It was Johnny Rose, the band behind Birmingham rock ‘n’ rollers Thirteen Shots and the independent label Undead Artists, that pushed our gaze the way of Italian horror punks Cavaverman, and boy are we grateful that he did. The trio released their new album Tales From Cavafistool this past Halloween, a thirteen track proposal that rocks with the bloodlust horror punk should always do but equally with an imagination unafraid to involve other bold flavours and twists of invention. The result is a fascinating and seriously rousing stomp fuelled with a potential that says even bigger and bolder adventures are ahead, so time the world woke up to the sonic zombie hunters.
Consisting of guitarist/vocalist Sal Champion, bassist Apocalypse Giò, and drummer Doktor Hell, it is fair to say that Cavaverman wear many of their inspirations on their sleeve the likes of The Ramones, Misfits, Alkaline Trio, and Entombed included, weaving them into their own contagious and visceral romances of sound and horror. As previous releases like Dead Brains For Brain Dead and James Dead showed, at times there is no escaping the familiarity to those influences but more often than not they merely spice fresh pools of bloodied Cavaverman imagination.
Tales From Cavafistool quickly stirs the blood and passions with opener Vampiro; a pull back on a shotgun the spark to a charge of spicy riffs and thumping beats driven by the potent tones of Champion. With a snatch of psychobilly to its character and straight forward rock ‘n’ roll in its instincts, the song rumbles and swaggers with expectations feeding horror punk tenacity and zeal, but with a wealth of enterprise it only thickly excites before Dead In Berlin offers its own breed of lusty punk ‘n’ roll. As in the opener and many more, Misfits is an obvious spicing but one, as suggested earlier, honed into the ways of Cavaverman with fresh and imaginative resourcefulness. The rhythms of Giò and Hell stalk and grumble magnetically throughout its scavenging whilst Champion shows himself as alluring with fingers on strings as voice on lyrics.
The more restrained Yellow King shows a fuzzier melodic string to the band’s creative bow whilst still creating a virulent offering hard for body and voice to resist whilst the mighty Green Goblin is a two and a half minute addiction that you will be crooning long after leaving its and the album’s side. Familiarity is once more a potent hue but entangled in a pungent pop punk weave, the track is like all your best friends partying in the ears.
Such its contagion and slavery upon the passions, the following Don’t Cross The Streams has a harder task to shine alongside but its efforts are strong and enjoyable, especially with its excellent sinister entrance on intimidatingly anthemic rhythms. Into its stride, the song loses some of its potency in energy and impact but it still has feet romping and pleasure aflame by the time it makes way for Inside You and straight after Hero. The first of the pair also embraces the punk pop side of the band, breaking into an easy going and vibrant rocker before its successor grows from a scuzz kissed croon under atmospheric cold into an impassioned serenade with rising crescendos. The track might be another not quite matching some of those around it, but what it lacks in a persuasive spark it more than makes up with in bold and fiery blends of varied rock styles to show the strength of the band’s songwriting and imagination.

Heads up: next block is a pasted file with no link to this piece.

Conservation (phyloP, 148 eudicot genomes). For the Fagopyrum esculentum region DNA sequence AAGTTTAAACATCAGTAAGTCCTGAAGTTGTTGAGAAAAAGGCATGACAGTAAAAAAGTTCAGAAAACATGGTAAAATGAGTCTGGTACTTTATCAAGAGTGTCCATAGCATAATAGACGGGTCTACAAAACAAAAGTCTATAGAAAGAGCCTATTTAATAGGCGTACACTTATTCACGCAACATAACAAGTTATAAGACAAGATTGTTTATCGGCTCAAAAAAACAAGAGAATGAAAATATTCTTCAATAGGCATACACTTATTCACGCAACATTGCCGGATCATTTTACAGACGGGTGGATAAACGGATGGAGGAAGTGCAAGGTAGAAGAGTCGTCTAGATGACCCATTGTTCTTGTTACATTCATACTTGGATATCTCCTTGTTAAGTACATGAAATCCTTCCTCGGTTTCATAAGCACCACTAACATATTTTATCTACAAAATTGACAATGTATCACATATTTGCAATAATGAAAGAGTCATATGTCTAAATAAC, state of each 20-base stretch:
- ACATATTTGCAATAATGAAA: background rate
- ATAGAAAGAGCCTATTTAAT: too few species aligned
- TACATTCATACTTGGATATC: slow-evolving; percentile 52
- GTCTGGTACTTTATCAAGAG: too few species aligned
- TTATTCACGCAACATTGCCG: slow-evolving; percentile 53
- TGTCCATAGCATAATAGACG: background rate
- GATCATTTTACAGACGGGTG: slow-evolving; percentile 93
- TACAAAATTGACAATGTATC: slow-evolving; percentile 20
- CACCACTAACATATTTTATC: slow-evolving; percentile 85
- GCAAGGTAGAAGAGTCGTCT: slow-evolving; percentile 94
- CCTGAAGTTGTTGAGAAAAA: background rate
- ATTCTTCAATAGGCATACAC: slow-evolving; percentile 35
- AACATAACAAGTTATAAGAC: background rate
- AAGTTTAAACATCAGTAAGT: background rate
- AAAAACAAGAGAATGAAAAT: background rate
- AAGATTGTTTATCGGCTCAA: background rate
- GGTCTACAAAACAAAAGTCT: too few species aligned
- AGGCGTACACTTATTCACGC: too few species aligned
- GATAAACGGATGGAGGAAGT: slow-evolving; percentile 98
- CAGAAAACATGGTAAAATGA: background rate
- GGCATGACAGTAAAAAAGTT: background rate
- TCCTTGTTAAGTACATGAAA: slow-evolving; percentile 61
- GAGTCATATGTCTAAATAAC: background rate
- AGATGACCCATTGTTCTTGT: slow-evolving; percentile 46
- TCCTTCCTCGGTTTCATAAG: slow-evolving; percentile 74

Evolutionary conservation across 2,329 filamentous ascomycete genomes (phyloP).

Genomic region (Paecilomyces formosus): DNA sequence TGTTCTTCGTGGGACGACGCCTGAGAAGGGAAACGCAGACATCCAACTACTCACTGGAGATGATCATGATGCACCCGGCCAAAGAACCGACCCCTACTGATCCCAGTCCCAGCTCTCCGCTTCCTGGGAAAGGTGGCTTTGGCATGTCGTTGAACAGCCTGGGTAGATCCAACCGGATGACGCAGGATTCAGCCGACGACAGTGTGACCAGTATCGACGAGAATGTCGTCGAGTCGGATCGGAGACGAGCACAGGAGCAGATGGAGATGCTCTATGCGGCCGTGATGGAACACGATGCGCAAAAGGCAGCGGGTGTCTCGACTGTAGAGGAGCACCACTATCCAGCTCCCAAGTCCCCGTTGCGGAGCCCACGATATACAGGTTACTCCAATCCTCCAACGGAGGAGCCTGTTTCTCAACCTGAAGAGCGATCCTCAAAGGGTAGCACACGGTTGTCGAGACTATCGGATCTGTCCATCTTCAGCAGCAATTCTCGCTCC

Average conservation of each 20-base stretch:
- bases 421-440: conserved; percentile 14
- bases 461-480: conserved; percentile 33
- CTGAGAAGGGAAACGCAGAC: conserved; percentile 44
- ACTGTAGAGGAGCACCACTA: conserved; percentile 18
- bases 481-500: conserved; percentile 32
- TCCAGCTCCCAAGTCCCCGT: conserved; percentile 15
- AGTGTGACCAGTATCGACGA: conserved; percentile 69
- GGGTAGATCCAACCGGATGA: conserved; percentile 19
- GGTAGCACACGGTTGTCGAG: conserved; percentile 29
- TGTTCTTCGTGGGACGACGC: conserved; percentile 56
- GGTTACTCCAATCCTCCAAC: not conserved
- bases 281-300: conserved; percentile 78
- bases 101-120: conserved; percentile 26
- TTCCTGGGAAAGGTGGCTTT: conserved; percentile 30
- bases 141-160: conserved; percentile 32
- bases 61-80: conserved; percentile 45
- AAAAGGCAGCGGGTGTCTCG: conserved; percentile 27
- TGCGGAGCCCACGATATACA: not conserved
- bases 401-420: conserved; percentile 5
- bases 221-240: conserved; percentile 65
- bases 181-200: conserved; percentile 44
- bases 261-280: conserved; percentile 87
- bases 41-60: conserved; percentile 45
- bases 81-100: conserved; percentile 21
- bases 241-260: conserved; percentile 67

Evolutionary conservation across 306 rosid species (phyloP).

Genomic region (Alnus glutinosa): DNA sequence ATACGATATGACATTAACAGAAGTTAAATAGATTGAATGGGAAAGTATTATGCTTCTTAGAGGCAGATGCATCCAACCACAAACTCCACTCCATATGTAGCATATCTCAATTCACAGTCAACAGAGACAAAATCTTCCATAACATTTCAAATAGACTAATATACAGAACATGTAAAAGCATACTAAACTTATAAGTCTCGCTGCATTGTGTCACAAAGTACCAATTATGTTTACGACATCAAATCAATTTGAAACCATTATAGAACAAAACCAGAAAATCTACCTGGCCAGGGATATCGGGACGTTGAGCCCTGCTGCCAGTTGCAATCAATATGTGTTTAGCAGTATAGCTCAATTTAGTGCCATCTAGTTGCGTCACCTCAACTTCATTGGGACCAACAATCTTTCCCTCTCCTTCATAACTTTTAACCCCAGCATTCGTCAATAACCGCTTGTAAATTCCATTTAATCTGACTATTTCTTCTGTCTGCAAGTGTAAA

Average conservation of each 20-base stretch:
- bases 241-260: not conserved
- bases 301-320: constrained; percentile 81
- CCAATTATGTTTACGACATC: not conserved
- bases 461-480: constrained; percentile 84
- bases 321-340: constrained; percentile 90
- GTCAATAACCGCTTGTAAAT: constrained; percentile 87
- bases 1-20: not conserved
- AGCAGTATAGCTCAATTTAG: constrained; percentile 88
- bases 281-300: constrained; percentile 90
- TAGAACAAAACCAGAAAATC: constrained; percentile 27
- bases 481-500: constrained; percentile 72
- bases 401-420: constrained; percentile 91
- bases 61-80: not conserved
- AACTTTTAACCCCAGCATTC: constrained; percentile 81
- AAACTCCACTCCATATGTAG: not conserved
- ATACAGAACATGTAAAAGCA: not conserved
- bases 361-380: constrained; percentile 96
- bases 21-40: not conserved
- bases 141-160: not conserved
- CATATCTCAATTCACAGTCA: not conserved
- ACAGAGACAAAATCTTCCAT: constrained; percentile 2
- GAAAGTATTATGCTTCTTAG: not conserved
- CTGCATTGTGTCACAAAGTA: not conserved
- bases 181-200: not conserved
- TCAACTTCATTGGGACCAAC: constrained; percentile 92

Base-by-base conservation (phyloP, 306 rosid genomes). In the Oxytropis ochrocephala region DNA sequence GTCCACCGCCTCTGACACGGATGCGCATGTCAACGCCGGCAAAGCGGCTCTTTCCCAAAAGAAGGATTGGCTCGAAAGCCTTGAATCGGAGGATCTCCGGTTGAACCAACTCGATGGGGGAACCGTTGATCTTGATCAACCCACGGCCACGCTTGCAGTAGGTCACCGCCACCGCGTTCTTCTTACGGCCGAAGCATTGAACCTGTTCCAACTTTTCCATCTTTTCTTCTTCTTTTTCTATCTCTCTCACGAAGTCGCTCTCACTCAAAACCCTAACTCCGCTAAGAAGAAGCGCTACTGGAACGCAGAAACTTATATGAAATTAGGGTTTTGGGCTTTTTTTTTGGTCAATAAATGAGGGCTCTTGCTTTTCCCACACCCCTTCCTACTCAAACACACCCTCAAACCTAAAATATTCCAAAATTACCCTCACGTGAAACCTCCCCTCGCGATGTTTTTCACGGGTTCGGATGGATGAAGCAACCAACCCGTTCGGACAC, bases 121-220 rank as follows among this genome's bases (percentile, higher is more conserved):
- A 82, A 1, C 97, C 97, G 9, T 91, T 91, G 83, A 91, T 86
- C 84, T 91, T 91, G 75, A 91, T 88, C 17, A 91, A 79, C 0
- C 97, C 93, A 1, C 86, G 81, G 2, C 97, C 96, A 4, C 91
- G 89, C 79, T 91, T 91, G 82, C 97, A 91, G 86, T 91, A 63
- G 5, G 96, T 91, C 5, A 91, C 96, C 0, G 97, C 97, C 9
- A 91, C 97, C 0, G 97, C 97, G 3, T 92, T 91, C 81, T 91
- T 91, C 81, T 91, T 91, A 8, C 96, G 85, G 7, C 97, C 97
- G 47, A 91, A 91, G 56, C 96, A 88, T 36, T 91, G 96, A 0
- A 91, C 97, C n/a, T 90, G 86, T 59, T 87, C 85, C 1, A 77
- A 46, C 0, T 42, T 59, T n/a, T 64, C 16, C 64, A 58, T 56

Lora Ashley is a delicious straight forward incitement of hooks and united vocals, an inevitable horror punk sing-a-long raising the spirits and greed ready for the drama laded rock ‘n’ roll of Dead Boys Of Summer. Resistance is futile here too as the track prowls ears with its sturdy rhythms and grinning hooks, vocals the final lure in a lustful anthem. Irresistibility continues in the old school punk joins fifties spawned rock ‘n’ roll of Don’t Worry About Me next, the song something you could imagine a collusion between The Damned, Flogging Molly, and Calabrese producing whilst the irresistible Teenwolf is less than two minutes of boisterous incitement with anthemic effect on body and emotions.
Tales From Cavafistool is finished off by fiery rocker Just Another Day where blues spicing adds to rich flames of melodic and heavy rock aligning to a rockabilly swing, and finally the short sepia toned instrumental epilogue of Dawn Of The Cavaverman. The final piece is like the closing of the theatre curtain at the close of a creative triumph, and that is just what Tales From Cavafistool is, a triumph from a band previously in the shadows but now bounding forward with a real punch. As uniqueness and imagination continues to grow within the craft of Cavaverman, there is no reason to dismiss the thought that something special for horror punk is brewing in Italy.
Tales From Cavafistool Cavaverman is out now via Undead Artists and @ https://cavaverman.bandcamp.com/album/tales-from-cavafistool
Pete RingMaster 04/11/2015
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